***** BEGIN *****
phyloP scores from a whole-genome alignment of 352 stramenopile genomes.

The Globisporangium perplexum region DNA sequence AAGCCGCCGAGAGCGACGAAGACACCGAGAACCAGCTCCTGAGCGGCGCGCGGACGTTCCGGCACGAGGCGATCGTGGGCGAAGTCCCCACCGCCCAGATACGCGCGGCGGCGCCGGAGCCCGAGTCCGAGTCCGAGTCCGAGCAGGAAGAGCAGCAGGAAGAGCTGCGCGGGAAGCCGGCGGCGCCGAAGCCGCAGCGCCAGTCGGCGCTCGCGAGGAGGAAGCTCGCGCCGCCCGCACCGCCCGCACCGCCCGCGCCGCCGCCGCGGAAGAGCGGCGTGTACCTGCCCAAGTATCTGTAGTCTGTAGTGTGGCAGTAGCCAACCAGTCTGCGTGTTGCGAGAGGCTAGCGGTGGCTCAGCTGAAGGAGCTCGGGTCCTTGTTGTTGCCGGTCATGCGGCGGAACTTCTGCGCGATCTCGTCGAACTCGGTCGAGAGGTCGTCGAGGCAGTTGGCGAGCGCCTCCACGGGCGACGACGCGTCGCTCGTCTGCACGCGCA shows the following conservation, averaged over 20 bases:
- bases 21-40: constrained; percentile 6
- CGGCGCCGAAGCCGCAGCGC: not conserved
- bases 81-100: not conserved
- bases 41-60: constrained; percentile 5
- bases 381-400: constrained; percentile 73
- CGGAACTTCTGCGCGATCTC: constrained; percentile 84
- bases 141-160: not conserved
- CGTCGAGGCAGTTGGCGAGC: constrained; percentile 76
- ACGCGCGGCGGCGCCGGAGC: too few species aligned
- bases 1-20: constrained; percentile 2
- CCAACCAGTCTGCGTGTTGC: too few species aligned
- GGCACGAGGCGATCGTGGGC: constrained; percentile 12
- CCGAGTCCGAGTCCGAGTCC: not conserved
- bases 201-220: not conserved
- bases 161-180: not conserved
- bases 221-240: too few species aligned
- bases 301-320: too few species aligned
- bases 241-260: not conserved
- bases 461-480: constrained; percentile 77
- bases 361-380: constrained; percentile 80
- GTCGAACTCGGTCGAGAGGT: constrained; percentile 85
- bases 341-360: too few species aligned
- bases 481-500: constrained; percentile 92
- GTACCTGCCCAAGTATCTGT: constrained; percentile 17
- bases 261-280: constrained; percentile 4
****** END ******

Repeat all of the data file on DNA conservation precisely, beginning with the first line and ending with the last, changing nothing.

phyloP scores from a whole-genome alignment of 352 stramenopile genomes.

The Globisporangium perplexum region DNA sequence AAGCCGCCGAGAGCGACGAAGACACCGAGAACCAGCTCCTGAGCGGCGCGCGGACGTTCCGGCACGAGGCGATCGTGGGCGAAGTCCCCACCGCCCAGATACGCGCGGCGGCGCCGGAGCCCGAGTCCGAGTCCGAGTCCGAGCAGGAAGAGCAGCAGGAAGAGCTGCGCGGGAAGCCGGCGGCGCCGAAGCCGCAGCGCCAGTCGGCGCTCGCGAGGAGGAAGCTCGCGCCGCCCGCACCGCCCGCACCGCCCGCGCCGCCGCCGCGGAAGAGCGGCGTGTACCTGCCCAAGTATCTGTAGTCTGTAGTGTGGCAGTAGCCAACCAGTCTGCGTGTTGCGAGAGGCTAGCGGTGGCTCAGCTGAAGGAGCTCGGGTCCTTGTTGTTGCCGGTCATGCGGCGGAACTTCTGCGCGATCTCGTCGAACTCGGTCGAGAGGTCGTCGAGGCAGTTGGCGAGCGCCTCCACGGGCGACGACGCGTCGCTCGTCTGCACGCGCA shows the following conservation, averaged over 20 bases:
- bases 21-40: constrained; percentile 6
- CGGCGCCGAAGCCGCAGCGC: not conserved
- bases 81-100: not conserved
- bases 41-60: constrained; percentile 5
- bases 381-400: constrained; percentile 73
- CGGAACTTCTGCGCGATCTC: constrained; percentile 84
- bases 141-160: not conserved
- CGTCGAGGCAGTTGGCGAGC: constrained; percentile 76
- ACGCGCGGCGGCGCCGGAGC: too few species aligned
- bases 1-20: constrained; percentile 2
- CCAACCAGTCTGCGTGTTGC: too few species aligned
- GGCACGAGGCGATCGTGGGC: constrained; percentile 12
- CCGAGTCCGAGTCCGAGTCC: not conserved
- bases 201-220: not conserved
- bases 161-180: not conserved
- bases 221-240: too few species aligned
- bases 301-320: too few species aligned
- bases 241-260: not conserved
- bases 461-480: constrained; percentile 77
- bases 361-380: constrained; percentile 80
- GTCGAACTCGGTCGAGAGGT: constrained; percentile 85
- bases 341-360: too few species aligned
- bases 481-500: constrained; percentile 92
- GTACCTGCCCAAGTATCTGT: constrained; percentile 17
- bases 261-280: constrained; percentile 4